Taiwan isn’t California. It actually rains here.
Slowly but surely, I’m settling in. If you recall, I said I would be in Taiwan for “any time between 1-3 years, closer to three than one.” I also said that I was pretty scared, which honestly explains my reasoning behind staying only for one year.
Well, all my actions have been longer term, and I’ve been facing this country with a sunk cost mentality. My phone is under a two year plan, and I signed up for a one-year gym membership.
The cultural differences.
Taiwan isn’t California. I’m taller than most people I see, with the ones trumping me being foreigners. Most people don’t care about lifting weights, and they’re pretty skinny. What’s attractive is white (pale) skin, so I don’t think I’m getting many second glances.
What’s similar about Taiwan to California, and much of the developed world, is a service-oriented economy. Restaurants, small shops, department stores, attractions are a major driving force here. Underground malls span several MILES around parts of the city, bigger than any Westifeld Mall, nor Citadel Outlets, or South Coast Plaza.
And the consumer culture here is very similar, except more disappointing. Looking at the price tags of some of these items while knowing the average starting salary of college graduates, I can’t help but feel that the bottom 90% of Taiwanese people live without expectations of growth. I don’t think many of them think about long term investments.
The vast majority of shopping is also marketed towards women, and I see girls ranging from early teens to middle aged women engulfed by conspicuous consumption. I wonder how familiar they are with retirement funds or the stock market, or if this is actually my ethnocentrism at work. In the end, if they’re happy, I have no right to judge.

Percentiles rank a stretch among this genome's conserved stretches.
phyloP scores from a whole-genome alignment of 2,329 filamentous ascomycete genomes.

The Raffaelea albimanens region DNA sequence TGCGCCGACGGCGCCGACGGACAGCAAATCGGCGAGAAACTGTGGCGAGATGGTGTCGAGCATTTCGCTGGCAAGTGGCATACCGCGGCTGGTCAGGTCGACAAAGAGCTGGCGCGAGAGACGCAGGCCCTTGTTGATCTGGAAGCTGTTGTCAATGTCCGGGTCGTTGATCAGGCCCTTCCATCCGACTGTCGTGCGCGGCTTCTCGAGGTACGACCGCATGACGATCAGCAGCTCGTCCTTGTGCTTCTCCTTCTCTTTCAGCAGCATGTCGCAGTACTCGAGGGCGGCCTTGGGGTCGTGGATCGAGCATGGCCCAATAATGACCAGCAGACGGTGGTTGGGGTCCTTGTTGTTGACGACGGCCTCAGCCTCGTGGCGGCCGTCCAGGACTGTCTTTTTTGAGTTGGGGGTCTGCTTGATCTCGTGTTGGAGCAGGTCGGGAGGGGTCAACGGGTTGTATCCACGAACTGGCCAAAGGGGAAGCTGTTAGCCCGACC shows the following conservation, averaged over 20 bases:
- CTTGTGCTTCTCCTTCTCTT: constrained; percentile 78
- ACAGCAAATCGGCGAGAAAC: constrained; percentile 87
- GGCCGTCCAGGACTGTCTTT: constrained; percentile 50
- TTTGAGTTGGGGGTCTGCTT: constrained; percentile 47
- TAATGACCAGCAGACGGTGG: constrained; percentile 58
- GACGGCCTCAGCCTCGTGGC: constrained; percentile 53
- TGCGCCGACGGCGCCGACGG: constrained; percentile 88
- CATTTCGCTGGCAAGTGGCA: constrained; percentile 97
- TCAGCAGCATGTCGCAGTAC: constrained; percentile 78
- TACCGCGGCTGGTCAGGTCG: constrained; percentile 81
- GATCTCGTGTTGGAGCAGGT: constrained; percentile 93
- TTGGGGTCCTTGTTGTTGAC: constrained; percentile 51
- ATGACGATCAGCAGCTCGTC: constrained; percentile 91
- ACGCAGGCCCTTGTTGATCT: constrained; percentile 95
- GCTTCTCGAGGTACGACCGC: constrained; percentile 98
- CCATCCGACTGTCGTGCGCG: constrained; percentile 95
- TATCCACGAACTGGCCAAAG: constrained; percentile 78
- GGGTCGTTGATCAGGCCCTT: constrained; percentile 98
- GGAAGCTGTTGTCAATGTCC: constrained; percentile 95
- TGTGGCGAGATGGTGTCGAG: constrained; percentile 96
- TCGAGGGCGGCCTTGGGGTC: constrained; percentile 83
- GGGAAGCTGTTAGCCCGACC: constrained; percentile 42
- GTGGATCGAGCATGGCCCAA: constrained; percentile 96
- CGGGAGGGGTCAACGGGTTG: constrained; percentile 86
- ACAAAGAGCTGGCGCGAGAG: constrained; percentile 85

My Chinese is improving every day. Probably 75% of my interaction at work is in English. Otherwise, 95% of my interaction outside of work is in Chinese. Google Translate is being used every day, and I’m trying to retain new vocabulary.
Going back to the working out culture, I actually spent almost two hours negotiating a gym rate before signing on. Half of it was bargaining with the sales department (which I admit is always, always fun), while the other half was an internal struggle of whether I should sign on. The gym actually looks like a strip club. Actually. Red neon lights, blue incandescent lights. Almost-nude white girls painted all over the walls. I’ve also been told from every local here that the gyms here comprise of gays and foreigners. This isn’t 24 Hour Fitness or Berkeley’s gym. Not sure how well I’ll fit in here.
It actually looks like this.
Other things that affect me, I’m ashamed to say, are electrical outlets. They don’t include the grounding prong, thus I can’t plug my large laptop in (and thus can’t use Street Smart Edge). I also have to either spend a fortune on protein powder, or by purchasing online and shipping it here, which is another small fortune.
I’m trying to get my brotein, com’n bro.
Lastly, I’m finding it harder to call home due to the 14 hour time difference. I’ll try to call once a week.